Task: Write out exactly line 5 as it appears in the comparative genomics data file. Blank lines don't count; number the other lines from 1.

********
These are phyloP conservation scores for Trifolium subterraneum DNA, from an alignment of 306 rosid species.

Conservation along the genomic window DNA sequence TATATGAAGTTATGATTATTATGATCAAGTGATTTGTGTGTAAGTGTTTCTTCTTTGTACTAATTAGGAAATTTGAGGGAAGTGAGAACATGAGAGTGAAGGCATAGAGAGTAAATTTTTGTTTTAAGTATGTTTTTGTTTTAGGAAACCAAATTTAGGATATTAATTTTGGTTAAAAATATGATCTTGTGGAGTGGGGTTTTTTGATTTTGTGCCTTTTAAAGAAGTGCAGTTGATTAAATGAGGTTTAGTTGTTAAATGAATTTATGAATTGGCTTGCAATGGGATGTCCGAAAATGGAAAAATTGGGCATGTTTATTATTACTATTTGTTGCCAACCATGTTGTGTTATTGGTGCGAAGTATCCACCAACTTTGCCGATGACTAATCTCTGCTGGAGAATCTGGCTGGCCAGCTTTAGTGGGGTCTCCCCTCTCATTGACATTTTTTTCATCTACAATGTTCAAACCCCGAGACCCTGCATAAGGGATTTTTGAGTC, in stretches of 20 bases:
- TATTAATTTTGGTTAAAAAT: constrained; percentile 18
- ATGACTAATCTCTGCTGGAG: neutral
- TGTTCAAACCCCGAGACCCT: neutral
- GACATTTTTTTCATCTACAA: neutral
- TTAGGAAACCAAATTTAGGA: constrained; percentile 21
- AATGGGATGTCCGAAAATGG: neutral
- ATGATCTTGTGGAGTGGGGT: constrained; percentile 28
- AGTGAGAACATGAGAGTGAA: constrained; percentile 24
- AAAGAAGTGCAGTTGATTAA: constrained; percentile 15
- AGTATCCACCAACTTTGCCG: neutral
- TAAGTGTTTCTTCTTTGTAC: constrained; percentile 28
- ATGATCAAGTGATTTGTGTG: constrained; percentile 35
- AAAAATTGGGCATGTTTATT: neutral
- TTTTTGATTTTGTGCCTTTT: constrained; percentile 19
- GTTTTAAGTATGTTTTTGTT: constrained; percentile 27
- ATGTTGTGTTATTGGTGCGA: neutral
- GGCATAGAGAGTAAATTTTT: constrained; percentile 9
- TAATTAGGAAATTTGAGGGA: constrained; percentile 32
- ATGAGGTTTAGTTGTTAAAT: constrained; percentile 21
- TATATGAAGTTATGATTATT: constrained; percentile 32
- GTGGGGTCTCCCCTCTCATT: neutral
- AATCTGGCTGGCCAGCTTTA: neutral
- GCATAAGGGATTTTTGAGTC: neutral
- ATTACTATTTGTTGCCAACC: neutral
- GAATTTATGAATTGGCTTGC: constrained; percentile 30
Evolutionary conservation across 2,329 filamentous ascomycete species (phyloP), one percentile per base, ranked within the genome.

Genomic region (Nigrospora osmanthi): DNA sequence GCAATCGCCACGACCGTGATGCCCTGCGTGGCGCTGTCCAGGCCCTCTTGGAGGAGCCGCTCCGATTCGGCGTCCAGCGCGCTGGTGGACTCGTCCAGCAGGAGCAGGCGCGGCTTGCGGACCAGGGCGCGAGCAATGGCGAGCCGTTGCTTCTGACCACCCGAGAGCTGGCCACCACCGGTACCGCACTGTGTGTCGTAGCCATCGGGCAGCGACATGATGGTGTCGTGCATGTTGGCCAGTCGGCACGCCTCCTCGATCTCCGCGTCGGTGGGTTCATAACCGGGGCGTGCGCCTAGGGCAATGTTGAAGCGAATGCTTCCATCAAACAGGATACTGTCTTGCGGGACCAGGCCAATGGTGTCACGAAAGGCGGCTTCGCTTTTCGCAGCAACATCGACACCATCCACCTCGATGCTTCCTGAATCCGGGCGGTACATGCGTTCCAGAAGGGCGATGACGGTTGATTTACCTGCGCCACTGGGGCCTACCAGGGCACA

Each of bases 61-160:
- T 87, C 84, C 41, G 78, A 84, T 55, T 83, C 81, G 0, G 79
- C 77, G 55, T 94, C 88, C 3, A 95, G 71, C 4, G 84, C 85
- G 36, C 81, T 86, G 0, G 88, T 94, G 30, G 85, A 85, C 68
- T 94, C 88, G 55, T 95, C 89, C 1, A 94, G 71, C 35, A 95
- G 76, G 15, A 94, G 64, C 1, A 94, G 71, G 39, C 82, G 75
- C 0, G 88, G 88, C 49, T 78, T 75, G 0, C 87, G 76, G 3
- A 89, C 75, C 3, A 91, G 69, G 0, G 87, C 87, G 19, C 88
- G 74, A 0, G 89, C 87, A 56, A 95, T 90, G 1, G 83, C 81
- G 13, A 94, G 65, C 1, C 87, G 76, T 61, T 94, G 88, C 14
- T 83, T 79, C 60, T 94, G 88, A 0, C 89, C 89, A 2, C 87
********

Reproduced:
- TGTTCAAACCCCGAGACCCT: neutral